nil at dev.nul
Sun Oct 16 14:41:06 CEST 2005
"Ron Adam" <rrr at ronadam.com> wrote in message
news:cTp4f.16180$ae.11317 at tornado.tampabay.rr.com...
> Christian Stapfer wrote:
>> This discussion begins to sound like the recurring
>> arguments one hears between theoretical and
>> experimental physicists. Experimentalists tend
>> to overrate the importance of experimental data
>> (setting up a useful experiment, how to interpret
>> the experimental data one then gathers, and whether
>> one stands any chance of detecting systematic errors
>> of measurement, all depend on having a good *theory*
>> in the first place). Theoreticians, on the other hand,
>> tend to overrate the importance of the coherence of
>> theories. In truth, *both* are needed: good theories
>> *and* carefully collected experimental data.
> An interesting parallel can be made concerning management of production vs
> management of creativity.
> In general, production needs checks and feedback to insure quality, but
> will often come to a stand still if incomplete resources are available.
> Where as creativity needs checks to insure production, but in many cases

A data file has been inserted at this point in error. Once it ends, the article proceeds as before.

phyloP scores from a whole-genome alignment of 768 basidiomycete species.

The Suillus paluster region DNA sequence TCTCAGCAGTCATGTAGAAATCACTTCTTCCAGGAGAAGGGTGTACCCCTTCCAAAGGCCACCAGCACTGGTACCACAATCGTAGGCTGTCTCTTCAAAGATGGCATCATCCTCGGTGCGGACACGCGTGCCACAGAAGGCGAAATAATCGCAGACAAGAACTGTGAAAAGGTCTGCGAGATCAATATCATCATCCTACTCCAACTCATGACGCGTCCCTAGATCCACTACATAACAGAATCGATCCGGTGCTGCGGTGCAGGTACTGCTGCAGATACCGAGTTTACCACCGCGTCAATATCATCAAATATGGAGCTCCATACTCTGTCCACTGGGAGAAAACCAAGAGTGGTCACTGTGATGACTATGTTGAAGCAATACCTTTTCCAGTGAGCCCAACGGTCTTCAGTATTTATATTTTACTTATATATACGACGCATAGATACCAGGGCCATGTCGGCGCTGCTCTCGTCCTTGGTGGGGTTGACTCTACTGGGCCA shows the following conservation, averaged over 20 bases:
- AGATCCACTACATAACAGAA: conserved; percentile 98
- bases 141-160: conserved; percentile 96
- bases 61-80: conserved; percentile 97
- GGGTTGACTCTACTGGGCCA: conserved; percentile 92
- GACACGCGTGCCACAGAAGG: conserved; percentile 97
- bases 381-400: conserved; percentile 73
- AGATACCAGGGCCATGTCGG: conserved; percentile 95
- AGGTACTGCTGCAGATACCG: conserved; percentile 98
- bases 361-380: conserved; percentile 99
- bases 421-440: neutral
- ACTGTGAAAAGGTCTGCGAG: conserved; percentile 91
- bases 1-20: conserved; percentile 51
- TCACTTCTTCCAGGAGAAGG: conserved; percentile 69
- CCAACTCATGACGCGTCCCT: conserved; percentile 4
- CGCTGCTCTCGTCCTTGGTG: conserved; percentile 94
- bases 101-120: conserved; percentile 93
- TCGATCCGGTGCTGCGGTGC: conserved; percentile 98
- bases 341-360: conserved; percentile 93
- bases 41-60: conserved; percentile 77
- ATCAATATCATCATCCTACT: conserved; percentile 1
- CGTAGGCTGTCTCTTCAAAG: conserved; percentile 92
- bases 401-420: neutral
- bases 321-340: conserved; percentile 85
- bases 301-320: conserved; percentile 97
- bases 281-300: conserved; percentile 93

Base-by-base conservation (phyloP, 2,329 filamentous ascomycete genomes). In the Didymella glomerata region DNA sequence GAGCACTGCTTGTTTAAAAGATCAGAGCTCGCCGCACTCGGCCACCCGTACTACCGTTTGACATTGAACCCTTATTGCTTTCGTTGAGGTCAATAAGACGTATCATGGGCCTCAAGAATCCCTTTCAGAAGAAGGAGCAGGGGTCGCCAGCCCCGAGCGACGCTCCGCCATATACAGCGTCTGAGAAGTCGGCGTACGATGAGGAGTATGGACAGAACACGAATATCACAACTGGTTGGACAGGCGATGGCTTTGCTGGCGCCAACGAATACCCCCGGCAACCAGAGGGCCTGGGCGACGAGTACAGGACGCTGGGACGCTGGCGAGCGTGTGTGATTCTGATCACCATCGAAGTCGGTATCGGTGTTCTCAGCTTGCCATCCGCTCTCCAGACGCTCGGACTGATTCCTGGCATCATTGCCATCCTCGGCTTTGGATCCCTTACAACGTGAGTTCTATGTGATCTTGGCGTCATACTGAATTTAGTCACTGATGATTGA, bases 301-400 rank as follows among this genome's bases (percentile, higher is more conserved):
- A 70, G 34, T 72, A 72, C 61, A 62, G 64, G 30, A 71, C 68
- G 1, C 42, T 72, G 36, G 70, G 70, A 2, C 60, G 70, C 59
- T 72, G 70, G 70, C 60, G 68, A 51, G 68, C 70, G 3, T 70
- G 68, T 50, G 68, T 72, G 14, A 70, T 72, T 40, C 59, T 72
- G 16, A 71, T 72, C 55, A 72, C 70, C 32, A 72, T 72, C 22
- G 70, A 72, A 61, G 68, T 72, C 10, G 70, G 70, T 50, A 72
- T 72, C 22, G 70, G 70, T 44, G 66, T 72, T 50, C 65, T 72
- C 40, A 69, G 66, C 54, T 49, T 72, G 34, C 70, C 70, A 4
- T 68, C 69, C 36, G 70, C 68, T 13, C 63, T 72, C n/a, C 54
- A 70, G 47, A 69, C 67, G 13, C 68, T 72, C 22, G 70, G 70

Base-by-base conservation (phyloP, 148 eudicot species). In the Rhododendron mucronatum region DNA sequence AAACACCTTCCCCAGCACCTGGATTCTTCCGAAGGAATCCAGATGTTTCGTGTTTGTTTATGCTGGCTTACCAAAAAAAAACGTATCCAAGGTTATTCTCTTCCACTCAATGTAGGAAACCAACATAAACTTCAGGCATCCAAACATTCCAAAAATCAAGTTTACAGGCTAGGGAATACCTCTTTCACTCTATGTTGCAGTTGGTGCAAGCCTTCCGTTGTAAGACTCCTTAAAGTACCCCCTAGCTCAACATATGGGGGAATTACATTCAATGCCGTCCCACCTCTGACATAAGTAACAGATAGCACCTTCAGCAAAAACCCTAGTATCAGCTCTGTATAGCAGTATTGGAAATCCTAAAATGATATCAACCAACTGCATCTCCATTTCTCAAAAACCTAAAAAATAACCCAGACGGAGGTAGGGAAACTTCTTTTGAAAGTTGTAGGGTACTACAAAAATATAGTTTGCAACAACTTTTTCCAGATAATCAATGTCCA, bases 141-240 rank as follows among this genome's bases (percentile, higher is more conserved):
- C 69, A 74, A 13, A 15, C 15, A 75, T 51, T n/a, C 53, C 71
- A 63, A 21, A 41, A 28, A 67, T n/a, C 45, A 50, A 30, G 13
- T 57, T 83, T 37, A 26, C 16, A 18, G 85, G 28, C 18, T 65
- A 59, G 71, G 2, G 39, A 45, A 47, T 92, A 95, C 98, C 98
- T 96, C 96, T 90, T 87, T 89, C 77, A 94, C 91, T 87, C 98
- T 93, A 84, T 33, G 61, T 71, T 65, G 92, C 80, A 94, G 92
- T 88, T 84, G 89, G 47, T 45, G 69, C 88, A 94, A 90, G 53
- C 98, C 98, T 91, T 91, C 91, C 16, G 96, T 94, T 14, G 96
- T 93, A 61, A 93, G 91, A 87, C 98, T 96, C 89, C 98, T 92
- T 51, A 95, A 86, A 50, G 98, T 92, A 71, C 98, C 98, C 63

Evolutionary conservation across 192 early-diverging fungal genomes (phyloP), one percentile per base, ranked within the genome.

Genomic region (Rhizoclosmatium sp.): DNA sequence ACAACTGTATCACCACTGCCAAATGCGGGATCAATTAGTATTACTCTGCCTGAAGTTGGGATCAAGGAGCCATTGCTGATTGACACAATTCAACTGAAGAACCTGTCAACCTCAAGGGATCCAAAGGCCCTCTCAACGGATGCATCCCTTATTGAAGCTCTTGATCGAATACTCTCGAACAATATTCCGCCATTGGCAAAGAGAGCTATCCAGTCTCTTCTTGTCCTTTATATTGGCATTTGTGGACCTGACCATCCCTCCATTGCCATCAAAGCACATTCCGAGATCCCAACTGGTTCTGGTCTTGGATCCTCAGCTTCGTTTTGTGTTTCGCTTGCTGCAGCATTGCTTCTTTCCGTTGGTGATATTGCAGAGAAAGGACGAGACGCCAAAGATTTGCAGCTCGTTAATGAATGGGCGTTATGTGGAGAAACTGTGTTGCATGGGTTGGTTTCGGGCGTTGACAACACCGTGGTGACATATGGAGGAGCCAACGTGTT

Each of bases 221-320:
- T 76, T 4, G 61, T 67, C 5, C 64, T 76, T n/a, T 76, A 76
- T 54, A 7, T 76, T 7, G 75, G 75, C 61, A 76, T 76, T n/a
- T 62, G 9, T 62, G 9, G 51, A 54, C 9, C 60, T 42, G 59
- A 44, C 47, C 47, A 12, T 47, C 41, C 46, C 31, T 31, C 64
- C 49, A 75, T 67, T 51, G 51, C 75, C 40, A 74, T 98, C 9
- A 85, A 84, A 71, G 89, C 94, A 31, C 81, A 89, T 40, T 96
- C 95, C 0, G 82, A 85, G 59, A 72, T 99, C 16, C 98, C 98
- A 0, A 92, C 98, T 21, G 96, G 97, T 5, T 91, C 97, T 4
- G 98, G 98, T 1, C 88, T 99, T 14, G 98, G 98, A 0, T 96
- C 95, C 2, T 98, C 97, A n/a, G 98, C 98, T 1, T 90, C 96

> can still be productive even with incomplete or questionable resources.
> The quality may very quite a bit in both directions, but in creative
> tasks, that is to be expected.
> In many ways programmers are a mixture of these two. I think I and Steven
> use a style that is closer to the creative approach. I get the feeling
> your background may be closer to the production style.
This diagnosis reminds me of C.G. Jung, the psychologist,
who, after having introduced the concepts of extra- and
introversion, came to the conclusion that Freud was
an extravert whereas Adler an introvert. The point is
that he got it exactly wrong...
As to the value of complexity theory for creativity
in programming (even though you seem to believe that
a theoretical bent of mind can only serve to stifle
creativity), the story of the discovery of an efficient
string searching algorithm by D.E.Knuth provides an
interesting case in point. Knuth based himself on
seemingly quite "uncreatively theoretical work" (from
*your* point of view) that gave a *better* value for
the computuational complexity of string searching
than any of the then known algorithms could provide.
»It is no paradox to say that in our most theoretical
moods we may be nearest to our most practical applications.«
- Alfred North Whitehead
[and those "practical applications" will likely be most
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